Thresholds, rules and defensive strategies: how physicians learn from their prior diagnosis-related experiences

Diagnosis (Berl). 2020 May 26;7(2):115-121. doi: 10.1515/dx-2019-0025.


Background Health professionals are encouraged to learn from their errors. Determining how primary care physicians (PCPs) react to a case, in which their original diagnosis differed from the final outcome, could provide new insights on how they learn from experiences. We explored how PCPs altered their diagnostic evaluation of future patients after cases where the originally assumed diagnosis turned out to be wrong. Methods We asked German PCPs to complete an online survey where they described how the patient concerned originally presented, the subsequent course of events and whether they would change their diagnostic work-up of future patients. Qualitative methods were used to analyze narrative text obtained by this survey. Results A total of 29 PCPs submitted cases, most of which were ultimately found to be more severe than originally assumed. PCPs (n = 27) reflected on changes to their subsequent clinical decisions in the form of general maxims (n = 20) or more specific rules (n = 11). Most changes would have resulted in a lower threshold for investigations, referral and/or a more extensive collection of diagnostic information. PCPs decided not only to listen more often to their intuition (gut feelings), but to also practice more analytical reasoning. Participants felt the need for change of practice even if no clinical standards had been violated in the diagnosis of that case. Some decided to resort to defensive strategies in the future. Conclusions We describe mechanisms by which physicians calibrate their decision thresholds, as well as their cognitive mode (intuitive vs. analytical). PCPs reported the need for change in clinical practice despite the absence of error in some cases.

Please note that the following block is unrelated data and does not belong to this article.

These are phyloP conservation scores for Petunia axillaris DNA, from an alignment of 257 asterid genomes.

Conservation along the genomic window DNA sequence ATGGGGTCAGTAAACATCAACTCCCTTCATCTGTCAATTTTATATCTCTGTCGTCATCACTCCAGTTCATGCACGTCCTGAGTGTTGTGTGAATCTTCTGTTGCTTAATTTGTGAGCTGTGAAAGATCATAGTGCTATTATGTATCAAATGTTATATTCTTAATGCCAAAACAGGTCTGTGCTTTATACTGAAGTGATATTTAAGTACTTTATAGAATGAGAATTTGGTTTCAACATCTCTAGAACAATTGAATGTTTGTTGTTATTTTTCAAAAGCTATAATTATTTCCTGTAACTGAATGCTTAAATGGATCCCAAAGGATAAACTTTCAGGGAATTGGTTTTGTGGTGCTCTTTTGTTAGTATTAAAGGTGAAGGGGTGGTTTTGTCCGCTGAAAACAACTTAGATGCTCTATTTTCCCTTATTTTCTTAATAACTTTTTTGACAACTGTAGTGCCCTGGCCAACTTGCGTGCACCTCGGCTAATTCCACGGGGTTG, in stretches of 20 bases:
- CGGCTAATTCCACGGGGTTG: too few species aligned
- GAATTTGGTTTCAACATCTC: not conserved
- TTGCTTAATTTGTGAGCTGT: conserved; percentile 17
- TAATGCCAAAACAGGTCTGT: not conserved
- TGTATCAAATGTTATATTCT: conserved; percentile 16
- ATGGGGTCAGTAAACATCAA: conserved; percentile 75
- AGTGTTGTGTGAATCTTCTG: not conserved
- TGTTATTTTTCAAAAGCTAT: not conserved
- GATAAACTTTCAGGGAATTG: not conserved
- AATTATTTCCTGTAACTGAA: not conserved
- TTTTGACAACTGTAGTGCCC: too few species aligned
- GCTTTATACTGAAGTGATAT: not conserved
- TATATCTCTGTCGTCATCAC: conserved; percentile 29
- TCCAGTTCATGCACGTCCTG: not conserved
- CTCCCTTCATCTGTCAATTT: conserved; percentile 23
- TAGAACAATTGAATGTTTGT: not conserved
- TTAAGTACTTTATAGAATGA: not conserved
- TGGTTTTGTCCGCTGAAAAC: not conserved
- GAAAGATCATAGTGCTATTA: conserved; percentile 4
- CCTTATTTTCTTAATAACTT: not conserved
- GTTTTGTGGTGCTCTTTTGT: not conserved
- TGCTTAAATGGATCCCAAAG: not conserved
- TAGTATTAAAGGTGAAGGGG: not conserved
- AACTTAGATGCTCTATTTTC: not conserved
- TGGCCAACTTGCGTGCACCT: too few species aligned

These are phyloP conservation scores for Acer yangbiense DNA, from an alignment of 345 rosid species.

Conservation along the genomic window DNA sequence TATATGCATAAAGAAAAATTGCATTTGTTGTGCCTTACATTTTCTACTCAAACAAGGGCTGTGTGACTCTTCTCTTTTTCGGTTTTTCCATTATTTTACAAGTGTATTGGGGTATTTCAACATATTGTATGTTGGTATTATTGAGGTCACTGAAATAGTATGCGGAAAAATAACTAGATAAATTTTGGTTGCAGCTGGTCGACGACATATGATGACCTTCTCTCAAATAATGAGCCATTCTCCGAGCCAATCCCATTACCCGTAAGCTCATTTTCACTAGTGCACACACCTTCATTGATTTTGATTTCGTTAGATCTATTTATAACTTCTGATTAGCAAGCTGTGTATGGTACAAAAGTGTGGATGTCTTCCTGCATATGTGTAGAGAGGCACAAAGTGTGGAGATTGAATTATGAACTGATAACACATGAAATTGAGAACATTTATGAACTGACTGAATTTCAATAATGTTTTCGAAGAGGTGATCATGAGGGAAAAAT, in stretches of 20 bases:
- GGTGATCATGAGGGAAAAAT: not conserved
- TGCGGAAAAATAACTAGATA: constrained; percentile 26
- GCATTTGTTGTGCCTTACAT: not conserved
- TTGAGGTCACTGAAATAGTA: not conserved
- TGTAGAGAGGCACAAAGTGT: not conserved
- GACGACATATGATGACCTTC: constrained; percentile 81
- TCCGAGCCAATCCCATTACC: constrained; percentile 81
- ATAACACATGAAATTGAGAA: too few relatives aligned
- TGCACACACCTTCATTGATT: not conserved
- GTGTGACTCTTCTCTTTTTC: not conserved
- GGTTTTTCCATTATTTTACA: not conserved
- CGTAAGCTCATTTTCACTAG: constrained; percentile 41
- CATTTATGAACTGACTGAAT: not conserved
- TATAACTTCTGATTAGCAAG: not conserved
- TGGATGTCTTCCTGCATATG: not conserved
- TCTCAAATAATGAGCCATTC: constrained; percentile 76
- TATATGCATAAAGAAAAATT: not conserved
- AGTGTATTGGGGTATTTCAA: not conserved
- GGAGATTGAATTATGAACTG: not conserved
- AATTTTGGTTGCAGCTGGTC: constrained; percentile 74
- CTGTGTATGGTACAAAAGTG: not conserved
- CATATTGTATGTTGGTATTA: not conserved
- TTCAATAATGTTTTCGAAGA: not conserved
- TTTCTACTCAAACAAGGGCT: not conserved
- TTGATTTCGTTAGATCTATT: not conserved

Keywords: clinical decision-making; defensive medicine; delayed diagnosis; diagnostic errors; general practice; primary health care.

MeSH terms

  • Humans
  • Physicians, Primary Care*
  • Referral and Consultation
  • Surveys and Questionnaires